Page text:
Fanfares

Description

88 pages
$15.95
ISBN 1-894800-30-3
DDC C811'.54

Publisher

Year

2003

Contributor

Reviewed by W.J. Keith

W.J. Keith is a retired professor of English at the University of Toronto and author A Sense of Style: Studies in the Art of Fiction in English-Speaking Canada.

Review

It is getting difficult to keep pace with George Whipple’s poetry
publications. Tom Thomson and Other Poems appeared in 2001, and I had
only just written my review of Origins (2003) when Fanfares appeared.
Yet even more remarkable than this outburst of creativity is the
consistent high standard of the books. Once again, Whipple demonstrates
that there is no substitute for diligent mastery of technique as a
prerequisite for the writing of verse.

Whipple’s range is well illustrated here by the sections into which
Fanfares is divided: “Time and the River” (poems of memory and
celebration), “The Joust” (about the vagaries of love—from
“Aphrodite” to “Onan”!), “A Few Haiku” (deft experiments
faithful to the Japanese form without being slavishly imitative),
“Books” (poems about music and painting as well as poetry),
“Matins” (thoughtful, delicate poems expressing religious emotion
without ever sounding either stuffy or determinedly uplifting), and
“Postlude” (which skilfully gathers up strands).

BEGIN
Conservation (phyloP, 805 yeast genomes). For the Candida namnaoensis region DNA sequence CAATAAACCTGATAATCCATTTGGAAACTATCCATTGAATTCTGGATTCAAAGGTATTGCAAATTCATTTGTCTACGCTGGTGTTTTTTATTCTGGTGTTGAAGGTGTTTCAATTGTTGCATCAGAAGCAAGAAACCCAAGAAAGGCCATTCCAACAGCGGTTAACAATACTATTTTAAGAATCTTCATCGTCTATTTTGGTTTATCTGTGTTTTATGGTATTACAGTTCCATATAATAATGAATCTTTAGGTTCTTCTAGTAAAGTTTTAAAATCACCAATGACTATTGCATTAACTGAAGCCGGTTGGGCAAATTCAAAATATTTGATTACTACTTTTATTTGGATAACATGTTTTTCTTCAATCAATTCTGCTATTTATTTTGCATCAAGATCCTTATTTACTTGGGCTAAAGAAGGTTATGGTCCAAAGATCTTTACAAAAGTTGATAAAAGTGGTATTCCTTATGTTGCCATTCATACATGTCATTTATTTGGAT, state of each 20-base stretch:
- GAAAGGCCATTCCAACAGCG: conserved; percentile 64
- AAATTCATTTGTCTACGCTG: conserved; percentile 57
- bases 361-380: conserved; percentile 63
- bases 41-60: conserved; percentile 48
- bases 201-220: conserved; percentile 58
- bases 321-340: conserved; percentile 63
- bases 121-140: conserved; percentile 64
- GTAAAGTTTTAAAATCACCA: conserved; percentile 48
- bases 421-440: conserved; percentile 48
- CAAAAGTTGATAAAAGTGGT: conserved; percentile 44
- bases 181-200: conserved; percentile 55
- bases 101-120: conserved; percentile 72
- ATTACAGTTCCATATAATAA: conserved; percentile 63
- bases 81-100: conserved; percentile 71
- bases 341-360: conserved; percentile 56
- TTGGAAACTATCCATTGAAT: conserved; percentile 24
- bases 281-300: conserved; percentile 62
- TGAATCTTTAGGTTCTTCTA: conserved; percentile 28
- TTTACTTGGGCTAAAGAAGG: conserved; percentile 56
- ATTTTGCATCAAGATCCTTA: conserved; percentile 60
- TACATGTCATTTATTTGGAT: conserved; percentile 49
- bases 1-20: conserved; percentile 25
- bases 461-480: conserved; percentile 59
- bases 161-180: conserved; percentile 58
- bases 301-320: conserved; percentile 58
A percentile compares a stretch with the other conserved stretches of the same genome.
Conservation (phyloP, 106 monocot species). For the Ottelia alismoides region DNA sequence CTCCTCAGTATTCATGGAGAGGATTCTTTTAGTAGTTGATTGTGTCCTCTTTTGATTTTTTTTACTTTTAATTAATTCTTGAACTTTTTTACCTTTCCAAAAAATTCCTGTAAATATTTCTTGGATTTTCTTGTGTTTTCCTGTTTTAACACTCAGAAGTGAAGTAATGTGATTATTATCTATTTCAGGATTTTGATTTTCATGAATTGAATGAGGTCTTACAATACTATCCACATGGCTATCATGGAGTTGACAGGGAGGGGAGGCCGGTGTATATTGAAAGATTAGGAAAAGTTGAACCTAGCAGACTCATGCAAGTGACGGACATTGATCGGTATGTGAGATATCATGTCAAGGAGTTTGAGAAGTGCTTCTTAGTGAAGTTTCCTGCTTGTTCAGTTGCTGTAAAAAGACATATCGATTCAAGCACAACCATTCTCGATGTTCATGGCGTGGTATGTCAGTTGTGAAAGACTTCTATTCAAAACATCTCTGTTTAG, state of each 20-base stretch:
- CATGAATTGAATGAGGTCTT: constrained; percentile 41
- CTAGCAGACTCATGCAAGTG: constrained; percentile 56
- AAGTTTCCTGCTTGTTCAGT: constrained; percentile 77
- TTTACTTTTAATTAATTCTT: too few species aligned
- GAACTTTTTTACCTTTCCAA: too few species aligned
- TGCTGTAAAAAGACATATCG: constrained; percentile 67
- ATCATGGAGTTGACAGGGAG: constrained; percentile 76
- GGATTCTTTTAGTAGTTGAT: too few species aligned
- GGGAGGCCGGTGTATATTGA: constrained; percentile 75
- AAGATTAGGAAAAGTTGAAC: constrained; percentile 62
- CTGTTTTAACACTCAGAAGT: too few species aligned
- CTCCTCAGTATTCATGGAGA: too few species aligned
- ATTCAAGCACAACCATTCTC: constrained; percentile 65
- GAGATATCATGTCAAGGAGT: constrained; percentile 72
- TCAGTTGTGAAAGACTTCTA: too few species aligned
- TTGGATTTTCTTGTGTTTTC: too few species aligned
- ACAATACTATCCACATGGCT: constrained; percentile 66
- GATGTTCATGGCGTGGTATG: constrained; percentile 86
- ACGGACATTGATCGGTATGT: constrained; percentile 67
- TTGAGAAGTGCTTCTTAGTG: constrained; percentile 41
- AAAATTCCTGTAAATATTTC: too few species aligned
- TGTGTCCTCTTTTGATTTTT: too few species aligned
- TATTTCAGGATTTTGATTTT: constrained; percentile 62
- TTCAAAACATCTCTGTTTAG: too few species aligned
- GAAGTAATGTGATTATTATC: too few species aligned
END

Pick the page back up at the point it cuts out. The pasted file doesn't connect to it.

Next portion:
Whipple writes easily but always felicitously. Most of these poems are
in free verse, but a free verse that has benefited from years of
practice with traditional forms. Occasional appropriate but always
unexpected rhyme; the subtle exploitation of line breaks; decorous
wordplay; sudden metaphoric sparkle (“the blood-soaked / warranty on
heart and lungs,” “Tendrils of white rain”); original word-choice
(high-rises as “our unabashed tall Babylons,” “The mendicant
stance / of a squirrel”): all these make the difference between
run-of-the-mill verse and authentic creation.

Fanfares, despite its title, does not demand our attention with flashy
or sensational methods but, if given the chance, will quietly blend into
our consciousness. It deserves a fanfare of its own.

Citation

Whipple, George., “Fanfares,” Canadian Book Review Annual Online, accessed July 24, 2024, https://cbra.library.utoronto.ca/items/show/17447.